Ecuador is one of the most bike-friendly countries in South America. Paved roads here are excellent quality and well maintained, and there is no shortage of mountain twisties – in fact, it’s hard to find a straight road in Ecuador. Equally, there are plenty of off-road trails and tracks available for those of you who prefer riding dirt. From graded dirt roads and gravel trails to single track and more technical trails, you can discover the entire country on dirt.
The travel infrastructure is very well developed in Ecuador, so you will have plenty of fuel, food, and accommodation options along the way. Ecuador uses US dollar, so there won’t be any currency confusion traveling here!
When it comes to traffic conditions, Ecuadorians are friendly drivers, but some of the rules we are accustomed to in the West are interpreted differently here. Be aware than when Ecuadorian drivers flash their lights, they aren’t letting you pass – it’s the other way round: they are warning you that they’re going for it, and you should give way. Traffic at roundabouts can be a tad chaotic in the big cities, but simply stay alert and ride defensively, and once you figure out local courtesies and traffic habits, you’ll be riding like a local in no time. Bonus point? In Ecuador, motorcycles go free at road tolls!
Do watch your speed, however: Ecuadorians are very strict with speeding fines, so never ride over the limit and watch out for landslides, animals, or kids on the road. It’s not unusual to see a herd of wild vicunas or domestic lamas strolling casually down a busy Andean route!
Because Ecuador sits right on the equator, or latitude zero, there are no seasons here, which means the country experiences spring-like weather year-round. From October through to May, it rains a little more, especially in the Andean regions and Quito; however, the rains never last, so after an hour-long shower, expect sunshine again. You can ride Ecuador any time of the year, but we recommend bringing four-season riding gear and packing a couple of warmer layers. This is because at high attitude, the weather gets much chillier, and it’s best to come prepared. Don’t forget to bring your Camelback when riding in the Andes: it’s important to stay hydrated at higher altitudes.
Ecuador boasts several active and dormant volcanos situated on the ridge of the Andes Mountains running across the middle of the country. You can see them all – the majestic Chimborazo towering 20,548 feet above the sea level, the spectacular, cone-shaped Tungurahua, the twin Illinizas and the lone yet extremely active Sangay riding the Avenue of the Volcanoes, a route connecting the biggest and most impressive Andean volcanoes in the country. If you’re lucky, you may even see Volcano Sangay erupt – all from the safety and comfort of a rainforest lodge.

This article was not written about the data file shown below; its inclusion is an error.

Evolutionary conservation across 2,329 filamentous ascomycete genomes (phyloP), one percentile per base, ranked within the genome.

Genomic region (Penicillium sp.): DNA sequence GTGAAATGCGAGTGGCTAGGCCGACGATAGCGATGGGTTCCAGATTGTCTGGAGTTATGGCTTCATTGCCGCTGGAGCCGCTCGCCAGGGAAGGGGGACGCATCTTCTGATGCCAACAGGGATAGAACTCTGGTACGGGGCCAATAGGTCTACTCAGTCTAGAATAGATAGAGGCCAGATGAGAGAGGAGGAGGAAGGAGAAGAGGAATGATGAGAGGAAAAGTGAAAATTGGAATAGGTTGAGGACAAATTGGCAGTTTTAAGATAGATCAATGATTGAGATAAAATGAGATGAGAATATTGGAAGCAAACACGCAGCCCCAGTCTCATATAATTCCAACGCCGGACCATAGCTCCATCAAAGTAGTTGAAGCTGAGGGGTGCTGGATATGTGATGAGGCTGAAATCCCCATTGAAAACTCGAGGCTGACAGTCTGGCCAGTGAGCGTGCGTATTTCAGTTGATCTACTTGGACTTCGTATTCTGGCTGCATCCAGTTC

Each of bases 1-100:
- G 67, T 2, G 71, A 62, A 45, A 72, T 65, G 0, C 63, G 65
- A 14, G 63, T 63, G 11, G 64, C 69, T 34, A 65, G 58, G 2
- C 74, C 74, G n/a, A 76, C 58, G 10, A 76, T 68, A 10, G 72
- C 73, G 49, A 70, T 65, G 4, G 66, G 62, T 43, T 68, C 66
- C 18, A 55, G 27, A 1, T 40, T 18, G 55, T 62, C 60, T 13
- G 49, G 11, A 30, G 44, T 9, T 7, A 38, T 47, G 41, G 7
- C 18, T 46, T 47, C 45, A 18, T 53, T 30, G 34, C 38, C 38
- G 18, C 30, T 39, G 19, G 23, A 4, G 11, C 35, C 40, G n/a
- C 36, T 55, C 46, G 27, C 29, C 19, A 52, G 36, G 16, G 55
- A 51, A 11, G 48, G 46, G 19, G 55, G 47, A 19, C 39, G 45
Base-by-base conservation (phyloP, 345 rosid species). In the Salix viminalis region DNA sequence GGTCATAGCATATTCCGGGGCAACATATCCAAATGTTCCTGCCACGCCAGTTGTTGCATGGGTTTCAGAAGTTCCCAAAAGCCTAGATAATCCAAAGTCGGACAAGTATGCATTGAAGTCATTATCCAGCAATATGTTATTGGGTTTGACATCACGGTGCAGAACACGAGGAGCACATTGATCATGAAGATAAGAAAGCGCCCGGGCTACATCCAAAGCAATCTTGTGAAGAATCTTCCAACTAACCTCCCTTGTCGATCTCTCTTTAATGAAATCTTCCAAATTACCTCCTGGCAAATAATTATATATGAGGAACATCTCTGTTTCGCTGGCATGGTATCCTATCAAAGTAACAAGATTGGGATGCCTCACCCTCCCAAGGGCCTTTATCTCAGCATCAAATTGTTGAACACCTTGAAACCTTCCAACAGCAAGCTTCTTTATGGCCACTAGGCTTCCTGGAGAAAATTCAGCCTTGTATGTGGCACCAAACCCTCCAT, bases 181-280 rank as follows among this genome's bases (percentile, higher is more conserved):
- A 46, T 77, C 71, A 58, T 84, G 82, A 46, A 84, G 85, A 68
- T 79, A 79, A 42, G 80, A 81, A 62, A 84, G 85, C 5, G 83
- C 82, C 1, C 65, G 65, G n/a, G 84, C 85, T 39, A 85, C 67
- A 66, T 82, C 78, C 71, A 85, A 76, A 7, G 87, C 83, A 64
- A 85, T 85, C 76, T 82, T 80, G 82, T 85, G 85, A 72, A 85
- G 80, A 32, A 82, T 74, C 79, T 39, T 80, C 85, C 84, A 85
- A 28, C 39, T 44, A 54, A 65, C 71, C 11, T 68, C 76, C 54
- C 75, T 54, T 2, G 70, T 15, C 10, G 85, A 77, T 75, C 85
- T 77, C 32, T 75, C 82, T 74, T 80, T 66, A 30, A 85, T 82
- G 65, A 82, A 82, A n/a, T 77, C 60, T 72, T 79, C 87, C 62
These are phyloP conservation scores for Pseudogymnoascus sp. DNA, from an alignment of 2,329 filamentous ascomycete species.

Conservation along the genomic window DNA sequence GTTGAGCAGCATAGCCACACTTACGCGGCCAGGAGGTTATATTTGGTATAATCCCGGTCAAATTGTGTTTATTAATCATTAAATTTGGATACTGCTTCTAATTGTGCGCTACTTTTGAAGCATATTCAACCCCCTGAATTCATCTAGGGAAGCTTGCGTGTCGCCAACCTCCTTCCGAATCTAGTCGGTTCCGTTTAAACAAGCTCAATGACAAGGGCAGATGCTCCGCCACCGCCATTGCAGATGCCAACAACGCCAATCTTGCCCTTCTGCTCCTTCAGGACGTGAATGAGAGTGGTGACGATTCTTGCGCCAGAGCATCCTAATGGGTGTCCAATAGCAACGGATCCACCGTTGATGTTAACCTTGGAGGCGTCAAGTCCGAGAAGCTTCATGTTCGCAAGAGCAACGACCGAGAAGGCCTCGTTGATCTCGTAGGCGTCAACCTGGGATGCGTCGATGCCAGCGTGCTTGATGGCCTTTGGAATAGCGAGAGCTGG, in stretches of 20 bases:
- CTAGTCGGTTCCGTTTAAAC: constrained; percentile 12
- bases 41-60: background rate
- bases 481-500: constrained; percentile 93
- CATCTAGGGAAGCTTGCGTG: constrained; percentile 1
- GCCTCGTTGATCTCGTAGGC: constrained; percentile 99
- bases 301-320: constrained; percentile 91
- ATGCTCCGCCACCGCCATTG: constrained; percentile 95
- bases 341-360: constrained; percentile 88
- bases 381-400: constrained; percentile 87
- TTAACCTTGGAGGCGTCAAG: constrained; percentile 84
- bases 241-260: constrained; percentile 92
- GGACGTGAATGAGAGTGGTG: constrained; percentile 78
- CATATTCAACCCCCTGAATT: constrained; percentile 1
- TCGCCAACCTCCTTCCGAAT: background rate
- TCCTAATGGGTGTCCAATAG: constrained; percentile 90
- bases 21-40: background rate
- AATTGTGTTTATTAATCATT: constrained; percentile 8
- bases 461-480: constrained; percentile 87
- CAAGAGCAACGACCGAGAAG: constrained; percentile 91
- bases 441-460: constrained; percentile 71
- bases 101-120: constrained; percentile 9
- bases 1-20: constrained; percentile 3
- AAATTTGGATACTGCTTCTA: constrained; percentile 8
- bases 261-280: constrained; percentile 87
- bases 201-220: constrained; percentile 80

Nestled deep in the Ecuadorian Andes, the Quilotoa Crater Lake is a sight to behold: bright admiral blue crater lake corralled by the jagged edges of the mountains is a must-see in Ecuador, and you can get very close to it aboard your motorcycle. Local indigenous legend has it, Quilotoa was once a volcano in love with Cotopaxi, another volcano up North. However, the Illinizas, the parents of Quilotoa, forbade the marriage. Heartbroken, Quilotoa erupted and collapsed, filling the crater with turquoise tears. Whether the folk tale is true or not, Quilotoa crater is an amazing sight on your motorcycle tour in Ecuador.
Accessing the Amazon basin is no easy task, but here in Ecuador, you can get a glimpse of the rainforest up close and personal. Yasuni National Park offers good access to the famed Amazon basin, and you can ride your motorcycle right into the towns and communities where the rainforest begins. Pink dolphins, sloths, spider monkeys, caymans, and other wildlife can bee seen right from the saddle of your motorcycle or during a canoe tour down the Rio Napo, one of the biggest tributaries of the mighty Amazon River.
Ecuadorians are dedicated foodies: from the Pacific Coast to the Andes and the Amazon, each region has its own distinct cuisine, and it’s worth sampling it all. Ecuadorian chocolate is world-famous, and here, you can go on a chocolate tour to see how it’s made from cacao bean to bar; coffee, fresh exotic fruits and juices, and various homemade cheeses are also a must. On the coast, be sure to try local seafood, and in the mountains, roasted guinea pig is a daily staple. After dinner, order a glass of canelazo, a traditional Ecuadorian hot drink made with sugar cane, cinnamon, and aguardiente: it’s an equivalent of European mulled wine, except much more delicious!
We’ve already mentioned Ecuador’s incredible biodiversity, but the best part is that you can see a lot of wildlife as you’re riding along. Wild vicunas and llamas roam the high Andean plateaus freely, and if you’re lucky, you may spot a spectacled bear in the mountains. On the Western slopes of the Andes, the cloud forests are full of hummingbirds (you will see them often) and armadillos, and in the east, on the Amazon side, you’ll spot paradise birds, boa snakes, and capuchin monkeys. Riding motorcycles in Ecuador is a little like going on your own private safari, so make sure your camera or phone are always fully charged!